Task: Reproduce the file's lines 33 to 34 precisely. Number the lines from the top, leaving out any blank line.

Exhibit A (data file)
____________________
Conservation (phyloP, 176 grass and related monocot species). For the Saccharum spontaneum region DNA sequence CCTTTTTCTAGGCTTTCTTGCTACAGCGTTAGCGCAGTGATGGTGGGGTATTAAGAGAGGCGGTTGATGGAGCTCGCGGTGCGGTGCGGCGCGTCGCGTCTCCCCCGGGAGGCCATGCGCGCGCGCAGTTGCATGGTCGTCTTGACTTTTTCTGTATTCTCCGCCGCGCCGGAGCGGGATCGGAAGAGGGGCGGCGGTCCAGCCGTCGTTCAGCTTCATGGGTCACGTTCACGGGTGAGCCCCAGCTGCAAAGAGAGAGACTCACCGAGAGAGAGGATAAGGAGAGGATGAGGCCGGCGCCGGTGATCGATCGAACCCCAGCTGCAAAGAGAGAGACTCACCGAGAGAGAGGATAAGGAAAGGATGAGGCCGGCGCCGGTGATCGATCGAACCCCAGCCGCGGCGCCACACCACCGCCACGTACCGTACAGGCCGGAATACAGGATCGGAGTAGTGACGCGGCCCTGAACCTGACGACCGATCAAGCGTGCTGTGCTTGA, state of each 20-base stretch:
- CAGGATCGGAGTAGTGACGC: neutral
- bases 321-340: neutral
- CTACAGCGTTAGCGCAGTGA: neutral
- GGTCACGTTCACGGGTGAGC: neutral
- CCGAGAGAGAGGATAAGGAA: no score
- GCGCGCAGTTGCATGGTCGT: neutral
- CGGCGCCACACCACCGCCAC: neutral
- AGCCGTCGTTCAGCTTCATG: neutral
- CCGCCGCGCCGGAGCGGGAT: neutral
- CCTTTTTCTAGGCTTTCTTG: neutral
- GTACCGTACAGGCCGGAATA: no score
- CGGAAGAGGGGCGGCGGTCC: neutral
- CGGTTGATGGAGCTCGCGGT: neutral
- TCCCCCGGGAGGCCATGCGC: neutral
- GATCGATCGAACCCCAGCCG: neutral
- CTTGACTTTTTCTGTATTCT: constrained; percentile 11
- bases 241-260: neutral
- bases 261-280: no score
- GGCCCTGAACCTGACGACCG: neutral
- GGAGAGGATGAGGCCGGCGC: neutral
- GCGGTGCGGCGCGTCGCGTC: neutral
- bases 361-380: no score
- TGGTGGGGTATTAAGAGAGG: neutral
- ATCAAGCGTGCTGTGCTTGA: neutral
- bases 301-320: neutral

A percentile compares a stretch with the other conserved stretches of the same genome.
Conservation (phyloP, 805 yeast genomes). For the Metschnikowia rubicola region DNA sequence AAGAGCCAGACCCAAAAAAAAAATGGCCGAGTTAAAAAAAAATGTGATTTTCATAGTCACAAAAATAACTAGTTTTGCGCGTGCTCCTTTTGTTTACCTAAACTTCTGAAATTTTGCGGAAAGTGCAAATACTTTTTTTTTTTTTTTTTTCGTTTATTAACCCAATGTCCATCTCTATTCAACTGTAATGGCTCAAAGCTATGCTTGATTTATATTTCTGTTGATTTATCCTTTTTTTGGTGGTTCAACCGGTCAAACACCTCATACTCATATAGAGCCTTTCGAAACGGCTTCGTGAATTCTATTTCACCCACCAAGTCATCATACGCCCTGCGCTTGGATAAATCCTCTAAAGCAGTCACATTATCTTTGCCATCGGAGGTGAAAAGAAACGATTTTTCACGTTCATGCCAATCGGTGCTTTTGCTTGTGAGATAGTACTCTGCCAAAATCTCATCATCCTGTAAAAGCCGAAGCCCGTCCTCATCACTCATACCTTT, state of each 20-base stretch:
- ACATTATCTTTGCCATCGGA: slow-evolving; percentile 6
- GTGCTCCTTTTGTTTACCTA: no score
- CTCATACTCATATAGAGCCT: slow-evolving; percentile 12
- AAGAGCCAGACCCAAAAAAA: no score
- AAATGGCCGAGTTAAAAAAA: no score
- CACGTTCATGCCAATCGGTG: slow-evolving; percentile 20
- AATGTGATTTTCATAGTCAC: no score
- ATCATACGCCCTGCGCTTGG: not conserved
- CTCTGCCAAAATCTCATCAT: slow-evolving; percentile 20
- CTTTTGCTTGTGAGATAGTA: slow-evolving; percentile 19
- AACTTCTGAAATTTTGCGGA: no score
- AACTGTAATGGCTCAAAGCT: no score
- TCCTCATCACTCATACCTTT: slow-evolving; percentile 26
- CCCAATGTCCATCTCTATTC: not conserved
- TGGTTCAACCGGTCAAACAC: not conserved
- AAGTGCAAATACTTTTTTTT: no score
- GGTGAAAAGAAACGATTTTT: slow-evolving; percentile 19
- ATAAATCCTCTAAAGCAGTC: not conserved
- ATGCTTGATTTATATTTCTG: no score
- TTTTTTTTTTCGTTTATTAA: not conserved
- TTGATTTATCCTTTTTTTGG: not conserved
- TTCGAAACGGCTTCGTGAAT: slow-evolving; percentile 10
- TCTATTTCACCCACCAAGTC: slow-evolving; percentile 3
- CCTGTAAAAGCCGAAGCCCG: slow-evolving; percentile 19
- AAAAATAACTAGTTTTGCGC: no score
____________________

- AAATGGCCGAGTTAAAAAAA: no score
- CACGTTCATGCCAATCGGTG: slow-evolving; percentile 20